Following the FCA's Dear CEO letter (on which I posted a few days ago), the UK's Prudential Regulation Authority has also published a Dear CEO letter to banks, albeit one with a very different focus. The FCA's letter focussed on banks providing services to clients involved in cryptoassets, whereas the PRA letter focusses on firms which are themselves exposed to cryptoassets (i.e., investing, in one form or another).

As a reminder, the PRA supervises the most significant institutions - its remit includes banks, building societies, credit unions and insurers, as well as investment firms that have been designated (the list of these firms is available on the PRA's "Which firms does the PRA regulate?" page). 

It is not entirely clear, but given the cross-reference to the FCA's letter, I have assumed that the meaning of "cryptoasset" in the PRA letter is the same as in the FCA letter - i.e., a cryptoasset is any publicly available electronic medium of exchange that features a distributed ledger and a decentralised system for exchanging value (such as Bitcoin or Ether).  

The PRA's letter served as a reminder in the crypto context that firms regulated by the PRA have responsibilities under the PRA’s Fundamental Rules 3, 5 and 7 to: 

  1. act in a prudent manner; 
  2. have effective risk strategies and risk management systems; and 
  3. deal with regulators in an open and co-operative way, and disclose appropriately anything relating to the firm of which the PRA would reasonably expect notice.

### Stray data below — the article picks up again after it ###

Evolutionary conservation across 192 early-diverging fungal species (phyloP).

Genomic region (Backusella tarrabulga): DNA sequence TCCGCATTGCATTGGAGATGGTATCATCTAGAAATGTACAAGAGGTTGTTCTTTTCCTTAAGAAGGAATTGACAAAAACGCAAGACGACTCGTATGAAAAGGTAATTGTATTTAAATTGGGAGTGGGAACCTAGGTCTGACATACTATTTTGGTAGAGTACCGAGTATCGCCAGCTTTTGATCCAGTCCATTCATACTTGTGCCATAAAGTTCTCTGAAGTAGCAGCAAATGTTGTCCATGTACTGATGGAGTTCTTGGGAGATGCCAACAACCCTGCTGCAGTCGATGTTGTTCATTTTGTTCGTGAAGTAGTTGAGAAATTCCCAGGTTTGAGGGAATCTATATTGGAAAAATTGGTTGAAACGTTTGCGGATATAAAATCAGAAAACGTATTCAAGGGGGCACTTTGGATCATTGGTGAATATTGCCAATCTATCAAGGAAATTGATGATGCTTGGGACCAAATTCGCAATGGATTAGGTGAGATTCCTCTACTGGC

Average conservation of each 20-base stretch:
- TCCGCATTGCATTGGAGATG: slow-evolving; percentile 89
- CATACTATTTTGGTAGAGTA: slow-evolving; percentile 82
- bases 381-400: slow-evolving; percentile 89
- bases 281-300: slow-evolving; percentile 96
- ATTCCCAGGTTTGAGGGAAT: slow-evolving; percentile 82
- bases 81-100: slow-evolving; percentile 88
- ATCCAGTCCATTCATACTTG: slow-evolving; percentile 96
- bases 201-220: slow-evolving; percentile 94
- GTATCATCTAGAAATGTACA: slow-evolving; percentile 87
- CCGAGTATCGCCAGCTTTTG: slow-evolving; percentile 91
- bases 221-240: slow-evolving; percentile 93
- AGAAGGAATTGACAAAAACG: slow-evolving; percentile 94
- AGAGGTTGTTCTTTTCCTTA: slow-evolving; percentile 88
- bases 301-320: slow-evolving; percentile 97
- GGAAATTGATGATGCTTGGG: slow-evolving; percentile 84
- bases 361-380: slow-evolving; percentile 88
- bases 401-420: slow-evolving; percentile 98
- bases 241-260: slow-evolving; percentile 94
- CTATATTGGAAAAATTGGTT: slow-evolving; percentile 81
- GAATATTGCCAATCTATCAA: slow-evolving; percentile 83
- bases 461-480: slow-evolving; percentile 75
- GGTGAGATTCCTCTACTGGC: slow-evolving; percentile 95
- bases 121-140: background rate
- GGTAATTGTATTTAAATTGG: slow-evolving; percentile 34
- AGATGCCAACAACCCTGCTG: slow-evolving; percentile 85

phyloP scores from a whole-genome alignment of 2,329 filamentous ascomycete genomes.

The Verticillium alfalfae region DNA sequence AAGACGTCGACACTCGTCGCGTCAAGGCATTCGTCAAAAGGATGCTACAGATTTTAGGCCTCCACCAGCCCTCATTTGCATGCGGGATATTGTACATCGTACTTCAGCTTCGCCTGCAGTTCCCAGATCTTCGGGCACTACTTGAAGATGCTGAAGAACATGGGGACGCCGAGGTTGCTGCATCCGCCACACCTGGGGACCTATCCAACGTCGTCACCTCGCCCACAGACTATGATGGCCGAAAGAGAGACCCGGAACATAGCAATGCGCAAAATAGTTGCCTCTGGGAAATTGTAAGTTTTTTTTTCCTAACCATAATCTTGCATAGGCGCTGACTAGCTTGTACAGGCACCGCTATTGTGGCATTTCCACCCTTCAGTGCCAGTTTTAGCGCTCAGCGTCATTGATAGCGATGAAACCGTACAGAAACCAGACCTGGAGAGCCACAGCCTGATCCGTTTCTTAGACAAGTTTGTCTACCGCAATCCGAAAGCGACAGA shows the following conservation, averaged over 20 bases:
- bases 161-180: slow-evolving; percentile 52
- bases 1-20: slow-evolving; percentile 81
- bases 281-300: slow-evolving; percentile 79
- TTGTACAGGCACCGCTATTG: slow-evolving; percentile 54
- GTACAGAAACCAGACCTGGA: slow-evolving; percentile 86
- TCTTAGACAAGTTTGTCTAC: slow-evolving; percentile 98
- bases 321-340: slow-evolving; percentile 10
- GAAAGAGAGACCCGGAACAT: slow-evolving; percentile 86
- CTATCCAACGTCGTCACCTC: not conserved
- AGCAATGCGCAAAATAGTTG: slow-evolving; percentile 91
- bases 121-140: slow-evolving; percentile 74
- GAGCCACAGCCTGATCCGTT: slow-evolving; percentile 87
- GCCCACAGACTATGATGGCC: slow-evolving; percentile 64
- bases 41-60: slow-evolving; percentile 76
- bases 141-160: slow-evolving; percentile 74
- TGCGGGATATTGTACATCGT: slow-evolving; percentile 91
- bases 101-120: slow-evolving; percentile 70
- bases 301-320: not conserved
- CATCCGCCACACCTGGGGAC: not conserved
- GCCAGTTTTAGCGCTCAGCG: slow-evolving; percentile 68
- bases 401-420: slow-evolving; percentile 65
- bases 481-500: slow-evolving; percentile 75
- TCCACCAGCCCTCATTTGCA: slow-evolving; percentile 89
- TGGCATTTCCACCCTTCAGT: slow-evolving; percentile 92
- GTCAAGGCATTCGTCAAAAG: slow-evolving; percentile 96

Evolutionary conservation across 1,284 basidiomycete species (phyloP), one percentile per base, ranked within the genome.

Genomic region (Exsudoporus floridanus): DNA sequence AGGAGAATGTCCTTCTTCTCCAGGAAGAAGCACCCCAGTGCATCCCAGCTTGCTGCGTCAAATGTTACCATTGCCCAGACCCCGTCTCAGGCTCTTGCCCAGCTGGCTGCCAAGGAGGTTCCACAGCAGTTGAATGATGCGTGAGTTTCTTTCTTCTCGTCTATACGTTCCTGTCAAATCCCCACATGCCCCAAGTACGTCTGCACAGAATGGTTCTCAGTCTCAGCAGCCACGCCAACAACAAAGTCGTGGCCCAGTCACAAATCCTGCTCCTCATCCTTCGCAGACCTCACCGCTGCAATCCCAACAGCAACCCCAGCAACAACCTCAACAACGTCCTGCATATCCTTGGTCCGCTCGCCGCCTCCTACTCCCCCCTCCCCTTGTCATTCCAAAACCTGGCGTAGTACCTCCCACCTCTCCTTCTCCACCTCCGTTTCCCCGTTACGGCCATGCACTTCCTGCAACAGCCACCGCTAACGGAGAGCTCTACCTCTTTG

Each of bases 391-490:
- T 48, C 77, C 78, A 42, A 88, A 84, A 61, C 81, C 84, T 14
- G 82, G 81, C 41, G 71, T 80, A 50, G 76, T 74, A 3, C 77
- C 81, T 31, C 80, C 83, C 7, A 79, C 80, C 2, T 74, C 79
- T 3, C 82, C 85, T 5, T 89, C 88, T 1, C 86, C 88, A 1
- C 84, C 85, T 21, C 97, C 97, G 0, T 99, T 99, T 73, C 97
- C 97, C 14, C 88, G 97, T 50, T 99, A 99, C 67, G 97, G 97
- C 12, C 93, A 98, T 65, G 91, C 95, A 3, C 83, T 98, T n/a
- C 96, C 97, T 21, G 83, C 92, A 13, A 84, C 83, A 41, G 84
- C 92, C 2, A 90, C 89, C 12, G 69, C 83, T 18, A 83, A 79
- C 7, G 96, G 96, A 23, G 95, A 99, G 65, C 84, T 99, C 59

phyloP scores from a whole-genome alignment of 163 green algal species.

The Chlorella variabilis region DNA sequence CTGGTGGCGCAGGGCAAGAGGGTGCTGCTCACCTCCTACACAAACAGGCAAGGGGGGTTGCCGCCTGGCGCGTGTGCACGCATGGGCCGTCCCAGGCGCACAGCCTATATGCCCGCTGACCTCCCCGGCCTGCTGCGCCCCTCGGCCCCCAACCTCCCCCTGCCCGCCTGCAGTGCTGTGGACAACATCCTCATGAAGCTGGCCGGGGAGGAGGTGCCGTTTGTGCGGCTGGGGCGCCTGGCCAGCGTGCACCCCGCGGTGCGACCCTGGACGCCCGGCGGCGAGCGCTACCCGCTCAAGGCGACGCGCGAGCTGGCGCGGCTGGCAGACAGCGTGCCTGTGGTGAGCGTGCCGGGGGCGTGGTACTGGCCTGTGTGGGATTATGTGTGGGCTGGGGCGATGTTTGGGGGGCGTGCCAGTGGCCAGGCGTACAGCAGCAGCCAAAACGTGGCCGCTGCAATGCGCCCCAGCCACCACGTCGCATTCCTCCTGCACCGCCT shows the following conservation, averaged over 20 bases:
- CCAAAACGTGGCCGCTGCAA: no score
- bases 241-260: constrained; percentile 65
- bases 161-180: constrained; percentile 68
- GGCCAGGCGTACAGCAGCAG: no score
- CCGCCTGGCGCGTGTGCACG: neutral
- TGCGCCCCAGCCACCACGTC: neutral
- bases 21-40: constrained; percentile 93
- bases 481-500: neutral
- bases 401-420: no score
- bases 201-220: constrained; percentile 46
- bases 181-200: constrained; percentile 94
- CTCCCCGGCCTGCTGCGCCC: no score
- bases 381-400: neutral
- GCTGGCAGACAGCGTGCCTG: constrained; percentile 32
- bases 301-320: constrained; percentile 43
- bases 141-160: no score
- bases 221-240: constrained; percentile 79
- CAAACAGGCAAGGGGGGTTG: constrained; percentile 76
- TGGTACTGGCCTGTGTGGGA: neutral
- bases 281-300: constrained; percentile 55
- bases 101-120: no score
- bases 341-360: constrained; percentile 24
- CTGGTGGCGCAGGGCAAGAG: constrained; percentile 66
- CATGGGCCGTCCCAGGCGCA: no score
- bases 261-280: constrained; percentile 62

So what can firms regulated by the PRA take away from the guidance?

  1. The letter sets out the risk strategies and risk management systems that the PRA considers most appropriate to cryptoassets. This includes: 
    1. carrying out a full assessment of the risks by the board and senior management (including by a relevant senior management function); 
    2. ensuring that the firm's remuneration policies and practices do not encourage excessive risk-taking in investing in cryptoassets; and 
    3. ensuring that the firm's risk management approach is commensurate to the risks of cryptoassets (e.g., having access to appropriate, relevant expertise and conducting extensive due diligence before taking on any crypto-exposure).
  2. The PRA expects firms to carry out  a comprehensive assessment of the risks involved in being exposed to cryptoassets. Firms should therefore document this assessment:  the PRA suggests doing so in their Internal Capital Adequacy Assessment Process or Own Risk and Solvency Assessment.  Note - the PRA indicated that whilst assessment of the risk depends on the type of cryptoasset, they should not be considered as currency for prudential purposes.
  3. Firms should inform their usual supervisory contact of any planned exposure to or activity involving cryptoassets, and provide the an assessment of the risks associated with the intended exposure.
  4. It looks like the PRA (and other authorities across the world) are considering  supervisory or policy updates on the prudential treatment of crypto-assets. The PRA mentioned that they would communicate any such updates, including through Pillar 2 capital for banks if deemed necessary, in due course. 

Perhaps more positively, the PRA also stated that it recognised "the underlying distributed ledger or cryptographic technologies, on which many crypto-assets rely, have significant potential to benefit the efficiency and resilience of the financial system over time."